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Visually-impaired man plans to move home following Kerry assault

Tim, a visually impaired busker, was assaulted by two women when he asked them to stop feeding his dog.

tralee Tralee, Co Kerry Google Maps Google Maps

A VISUALLY-IMPAIRED man says he plans to move from his home in Co Kerry in protest at the rising levels of anti-social behaviour there.

Tim, a busker and Kerry native, was recently assaulted by two women while he walked his dog with his wife.

Speaking to Cork Today on C103 FM, Tim described how one of the women “started grabbing hold of me and punching out” after his wife had asked her to stop feeding their dog, a Rottweiler.

“We had finished work for the day, we were sat beside a particular establishment in Tralee, and because of our dog’s breed we’re cautious about people touching or feeding her,” he said.

When the attacking woman was asked to stop feeding Tim’s dog she became “verbally abusive and started shaking me around” to the extent that he nearly fell to the ground.

“I didn’t hit her back because I wasn’t brought up that way,” he said.

He said that he doesn’t believe the women knew he was visually-impaired because “I don’t look like I’m visually-impaired”.

C103 / SoundCloud

Tim and his wife contacted the gardaí but the two women had absconded by the time they arrived. He said they were between 35 and 40 years old.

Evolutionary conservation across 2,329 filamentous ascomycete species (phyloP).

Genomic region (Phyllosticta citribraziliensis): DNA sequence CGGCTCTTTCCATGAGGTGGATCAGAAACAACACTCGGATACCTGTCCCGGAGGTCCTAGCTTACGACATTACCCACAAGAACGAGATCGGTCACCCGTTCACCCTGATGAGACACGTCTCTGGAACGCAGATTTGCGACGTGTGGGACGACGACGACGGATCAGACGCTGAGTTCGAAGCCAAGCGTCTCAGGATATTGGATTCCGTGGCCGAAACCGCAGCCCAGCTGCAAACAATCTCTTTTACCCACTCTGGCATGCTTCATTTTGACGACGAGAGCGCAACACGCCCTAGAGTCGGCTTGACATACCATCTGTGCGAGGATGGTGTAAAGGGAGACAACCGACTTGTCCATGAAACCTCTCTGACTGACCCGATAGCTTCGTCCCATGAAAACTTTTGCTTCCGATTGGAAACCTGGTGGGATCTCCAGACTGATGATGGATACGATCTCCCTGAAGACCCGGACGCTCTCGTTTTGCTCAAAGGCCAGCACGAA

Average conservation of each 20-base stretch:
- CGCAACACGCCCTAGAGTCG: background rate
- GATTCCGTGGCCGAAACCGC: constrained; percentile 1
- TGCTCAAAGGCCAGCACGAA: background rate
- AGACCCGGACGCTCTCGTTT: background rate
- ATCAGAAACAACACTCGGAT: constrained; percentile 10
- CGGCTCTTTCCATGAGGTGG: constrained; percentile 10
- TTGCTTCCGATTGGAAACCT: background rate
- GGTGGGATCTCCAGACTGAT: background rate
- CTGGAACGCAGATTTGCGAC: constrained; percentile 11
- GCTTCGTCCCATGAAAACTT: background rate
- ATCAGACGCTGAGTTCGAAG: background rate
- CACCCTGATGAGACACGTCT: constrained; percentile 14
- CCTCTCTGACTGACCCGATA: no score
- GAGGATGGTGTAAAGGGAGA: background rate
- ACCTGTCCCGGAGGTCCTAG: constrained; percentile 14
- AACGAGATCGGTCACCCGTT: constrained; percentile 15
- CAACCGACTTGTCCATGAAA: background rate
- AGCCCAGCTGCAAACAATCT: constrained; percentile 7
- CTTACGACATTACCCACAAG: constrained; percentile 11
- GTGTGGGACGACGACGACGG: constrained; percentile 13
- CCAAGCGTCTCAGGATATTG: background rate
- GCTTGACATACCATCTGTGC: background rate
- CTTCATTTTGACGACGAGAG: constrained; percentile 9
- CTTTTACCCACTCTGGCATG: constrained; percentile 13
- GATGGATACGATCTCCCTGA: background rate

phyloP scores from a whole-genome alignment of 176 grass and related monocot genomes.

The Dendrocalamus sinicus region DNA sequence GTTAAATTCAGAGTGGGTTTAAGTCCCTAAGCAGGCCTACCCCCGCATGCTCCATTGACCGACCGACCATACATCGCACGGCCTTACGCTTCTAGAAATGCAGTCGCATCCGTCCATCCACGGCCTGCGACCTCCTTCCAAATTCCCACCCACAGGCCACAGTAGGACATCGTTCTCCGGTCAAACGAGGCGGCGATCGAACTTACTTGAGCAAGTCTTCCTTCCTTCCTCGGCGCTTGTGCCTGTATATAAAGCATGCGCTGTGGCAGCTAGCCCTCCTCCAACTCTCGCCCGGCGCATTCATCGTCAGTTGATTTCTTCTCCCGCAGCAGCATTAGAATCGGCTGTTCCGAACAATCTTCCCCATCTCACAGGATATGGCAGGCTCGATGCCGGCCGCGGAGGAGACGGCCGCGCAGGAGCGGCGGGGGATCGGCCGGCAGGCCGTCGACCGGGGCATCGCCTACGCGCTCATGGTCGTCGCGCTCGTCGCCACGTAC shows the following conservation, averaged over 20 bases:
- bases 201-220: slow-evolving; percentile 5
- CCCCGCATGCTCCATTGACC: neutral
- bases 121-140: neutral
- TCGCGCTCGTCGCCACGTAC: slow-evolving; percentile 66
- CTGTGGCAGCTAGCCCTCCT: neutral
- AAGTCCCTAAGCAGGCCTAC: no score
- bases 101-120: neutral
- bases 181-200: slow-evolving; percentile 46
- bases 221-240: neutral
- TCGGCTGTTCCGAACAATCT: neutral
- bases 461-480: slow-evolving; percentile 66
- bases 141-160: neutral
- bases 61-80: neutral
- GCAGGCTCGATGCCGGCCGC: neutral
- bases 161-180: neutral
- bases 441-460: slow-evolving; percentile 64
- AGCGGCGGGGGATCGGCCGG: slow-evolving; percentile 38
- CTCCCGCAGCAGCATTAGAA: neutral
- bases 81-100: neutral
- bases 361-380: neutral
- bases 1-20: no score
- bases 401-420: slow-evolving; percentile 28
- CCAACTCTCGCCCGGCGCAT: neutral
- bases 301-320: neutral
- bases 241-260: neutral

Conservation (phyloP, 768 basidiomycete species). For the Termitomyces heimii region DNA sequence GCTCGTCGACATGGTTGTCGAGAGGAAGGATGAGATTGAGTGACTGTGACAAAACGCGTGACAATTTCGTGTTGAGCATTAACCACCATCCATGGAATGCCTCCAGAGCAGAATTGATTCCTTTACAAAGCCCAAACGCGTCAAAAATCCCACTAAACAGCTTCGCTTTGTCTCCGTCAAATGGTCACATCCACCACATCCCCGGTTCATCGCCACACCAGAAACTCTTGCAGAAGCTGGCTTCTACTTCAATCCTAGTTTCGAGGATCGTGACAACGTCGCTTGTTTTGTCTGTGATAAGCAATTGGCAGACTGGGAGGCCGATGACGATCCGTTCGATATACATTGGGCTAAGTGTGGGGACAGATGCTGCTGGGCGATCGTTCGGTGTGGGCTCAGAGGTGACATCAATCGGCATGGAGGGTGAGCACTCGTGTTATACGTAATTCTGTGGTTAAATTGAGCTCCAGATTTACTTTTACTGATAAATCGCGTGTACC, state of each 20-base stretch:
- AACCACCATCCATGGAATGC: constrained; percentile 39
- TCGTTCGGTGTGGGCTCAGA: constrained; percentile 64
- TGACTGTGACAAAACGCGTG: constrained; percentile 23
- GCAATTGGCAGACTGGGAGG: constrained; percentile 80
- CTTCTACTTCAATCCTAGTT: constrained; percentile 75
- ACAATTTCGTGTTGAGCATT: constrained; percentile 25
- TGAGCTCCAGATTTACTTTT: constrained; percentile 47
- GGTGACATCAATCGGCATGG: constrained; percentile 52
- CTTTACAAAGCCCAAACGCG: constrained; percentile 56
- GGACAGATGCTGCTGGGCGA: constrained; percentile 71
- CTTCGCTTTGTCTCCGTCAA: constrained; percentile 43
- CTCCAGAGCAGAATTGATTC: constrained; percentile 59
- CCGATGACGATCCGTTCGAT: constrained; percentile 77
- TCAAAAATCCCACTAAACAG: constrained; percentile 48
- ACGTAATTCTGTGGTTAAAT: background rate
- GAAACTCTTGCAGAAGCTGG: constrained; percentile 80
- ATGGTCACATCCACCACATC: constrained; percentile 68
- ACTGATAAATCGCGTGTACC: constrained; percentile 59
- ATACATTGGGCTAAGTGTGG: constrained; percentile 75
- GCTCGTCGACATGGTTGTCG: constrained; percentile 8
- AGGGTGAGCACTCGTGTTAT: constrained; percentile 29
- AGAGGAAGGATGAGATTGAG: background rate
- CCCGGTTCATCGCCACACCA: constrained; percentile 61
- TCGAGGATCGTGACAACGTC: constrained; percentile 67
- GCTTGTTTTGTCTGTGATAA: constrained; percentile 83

“They were local, and they do have issues – I sort of feel sorry for them really,” adding that the women are known to have drug and alcohol problems.

Tim now says he and his wife will move from Tralee as the level of anti-social behaviour in the town is “unacceptable”.

“We’re moving on because it’s not a nice environment to be living in, the anti-social behaviour has just gotten really, really bad now,” he said.

I live in the centre of town, and there’s a public car park nearby which has cider parties and the like going on. I know we were all young once, but I don’t want to be living in that environment.

Tim and his family now plan to move to a more rural area and to buy their own place in the country.

He says the idea of a white cane presenting a target for anti-social behaviour is one that’s familiar to him.

“I’ve had that experience myself. A white cane is supposed to enhance the independence of someone who may be blind or visually-impaired, but for some they just see you as someone to wind up and have a go at,” he said.

He says that the level of bad behaviour in Tralee is worse than in any other place he has been to.

“I can stand outside a shop in Bristol, or in Belfast, and not get any grief,” he said.

They’re totally different to Tralee, and it’s a sad reflection on our society.
I’m not going to be putting up with that, we’re definitely going to move.

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